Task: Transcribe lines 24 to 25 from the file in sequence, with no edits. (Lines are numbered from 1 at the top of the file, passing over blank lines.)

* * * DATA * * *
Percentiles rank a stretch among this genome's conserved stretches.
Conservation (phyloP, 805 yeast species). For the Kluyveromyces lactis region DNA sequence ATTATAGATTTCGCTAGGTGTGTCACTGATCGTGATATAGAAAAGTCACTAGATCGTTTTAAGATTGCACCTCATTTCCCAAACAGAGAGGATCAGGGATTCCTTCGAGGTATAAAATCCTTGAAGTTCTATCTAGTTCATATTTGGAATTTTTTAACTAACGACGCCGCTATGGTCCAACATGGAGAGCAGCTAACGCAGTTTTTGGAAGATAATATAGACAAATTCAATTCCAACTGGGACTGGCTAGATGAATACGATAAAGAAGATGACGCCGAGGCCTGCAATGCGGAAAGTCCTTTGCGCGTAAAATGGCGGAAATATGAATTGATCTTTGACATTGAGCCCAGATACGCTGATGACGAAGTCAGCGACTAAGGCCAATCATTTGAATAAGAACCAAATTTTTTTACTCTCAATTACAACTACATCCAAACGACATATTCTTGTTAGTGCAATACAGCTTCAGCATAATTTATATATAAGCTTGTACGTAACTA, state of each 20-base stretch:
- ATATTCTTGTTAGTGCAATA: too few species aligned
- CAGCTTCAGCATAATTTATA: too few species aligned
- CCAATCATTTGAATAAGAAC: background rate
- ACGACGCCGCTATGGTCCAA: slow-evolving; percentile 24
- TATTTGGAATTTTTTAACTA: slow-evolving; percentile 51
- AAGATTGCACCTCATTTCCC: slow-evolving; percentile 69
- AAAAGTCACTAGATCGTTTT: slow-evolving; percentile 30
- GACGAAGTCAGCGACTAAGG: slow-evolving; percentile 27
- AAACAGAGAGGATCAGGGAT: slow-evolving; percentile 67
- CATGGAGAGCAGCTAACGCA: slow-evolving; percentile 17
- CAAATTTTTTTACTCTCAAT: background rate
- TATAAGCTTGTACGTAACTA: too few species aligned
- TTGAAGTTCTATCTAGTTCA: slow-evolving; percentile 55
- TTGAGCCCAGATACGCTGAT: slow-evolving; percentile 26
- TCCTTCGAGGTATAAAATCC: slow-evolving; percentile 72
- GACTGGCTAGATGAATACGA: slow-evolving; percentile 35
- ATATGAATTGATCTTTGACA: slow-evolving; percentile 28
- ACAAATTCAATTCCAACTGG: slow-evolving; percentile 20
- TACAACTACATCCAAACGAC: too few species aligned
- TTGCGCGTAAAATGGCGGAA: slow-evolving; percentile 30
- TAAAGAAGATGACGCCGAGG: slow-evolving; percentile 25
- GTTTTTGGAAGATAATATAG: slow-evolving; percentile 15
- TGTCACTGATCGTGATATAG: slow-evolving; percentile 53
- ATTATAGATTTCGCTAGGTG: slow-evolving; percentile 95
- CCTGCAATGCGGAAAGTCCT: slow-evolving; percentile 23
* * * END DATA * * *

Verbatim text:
- GTTTTTGGAAGATAATATAG: slow-evolving; percentile 15
- TGTCACTGATCGTGATATAG: slow-evolving; percentile 53